"I put in my user name and password, it didn't recognize it," CNN's Senior Medical Correspondent Elizabeth Cohen reported Monday, saying that the website gave her error messages or said "page not found" or that the system was down.
Obamacare open enrollment: Here's everything you need to know
The problems appear to have been worse for those who signed up in the first days the exchanges opened.
Spinning icon: For others, the website is extremely slow. The spinning icon that indicates that the website is working, albeit slowly, is a huge frustration in the age of (relatively) fast connection speeds.
Faulty information: It's not only consumers wanting to sign up for health insurance who are having trouble, but the insurance companies that provide coverage are experiencing difficulties with the exchanges, too.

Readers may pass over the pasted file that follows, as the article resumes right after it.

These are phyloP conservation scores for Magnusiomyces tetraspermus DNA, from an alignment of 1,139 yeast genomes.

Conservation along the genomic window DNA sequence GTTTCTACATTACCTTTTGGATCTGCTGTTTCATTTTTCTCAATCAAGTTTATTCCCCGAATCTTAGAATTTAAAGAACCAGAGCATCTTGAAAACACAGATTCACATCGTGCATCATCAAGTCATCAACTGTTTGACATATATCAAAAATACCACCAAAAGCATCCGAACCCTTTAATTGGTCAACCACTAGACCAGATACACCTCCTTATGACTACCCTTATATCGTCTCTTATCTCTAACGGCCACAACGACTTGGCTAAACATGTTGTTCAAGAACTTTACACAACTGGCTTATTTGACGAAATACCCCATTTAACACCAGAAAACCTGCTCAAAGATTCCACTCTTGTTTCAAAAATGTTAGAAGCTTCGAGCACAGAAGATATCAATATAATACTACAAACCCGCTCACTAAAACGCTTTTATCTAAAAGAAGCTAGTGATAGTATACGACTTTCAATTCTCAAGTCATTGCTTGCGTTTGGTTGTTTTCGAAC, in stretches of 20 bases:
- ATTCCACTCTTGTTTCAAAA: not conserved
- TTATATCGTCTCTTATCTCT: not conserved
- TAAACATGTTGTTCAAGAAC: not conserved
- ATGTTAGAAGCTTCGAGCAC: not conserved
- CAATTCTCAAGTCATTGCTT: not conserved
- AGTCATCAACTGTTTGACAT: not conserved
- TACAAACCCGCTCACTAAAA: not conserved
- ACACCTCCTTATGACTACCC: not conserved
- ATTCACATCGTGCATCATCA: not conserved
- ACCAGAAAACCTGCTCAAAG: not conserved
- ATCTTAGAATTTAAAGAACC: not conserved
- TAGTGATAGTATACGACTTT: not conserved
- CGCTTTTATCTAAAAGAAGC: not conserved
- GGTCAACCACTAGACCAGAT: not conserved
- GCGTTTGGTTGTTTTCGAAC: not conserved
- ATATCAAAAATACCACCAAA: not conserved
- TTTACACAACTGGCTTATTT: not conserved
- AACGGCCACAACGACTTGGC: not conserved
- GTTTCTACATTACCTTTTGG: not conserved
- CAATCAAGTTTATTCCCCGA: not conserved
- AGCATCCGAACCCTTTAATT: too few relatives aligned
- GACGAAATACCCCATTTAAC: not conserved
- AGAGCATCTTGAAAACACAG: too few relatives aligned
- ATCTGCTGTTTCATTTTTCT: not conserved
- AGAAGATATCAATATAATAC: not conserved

Insurance companies say the technical problems are causing the companies to receive both incomplete customer information and duplicate applications.
Internet overload: The White House indicated that the problems are exacerbated because of the large number of people who have visited HealthCare.gov. Obama said 20 million have visited the site since the exchanges opened on October 1.
While the President said he would not excuse the problem, he said half a million people have managed to sign up.
While that's a large number, it's only a fraction of the 48 million uninsured and 20 million who have visited HealthCare.gov.
Still, as some have been able to sign up, it's not all bad: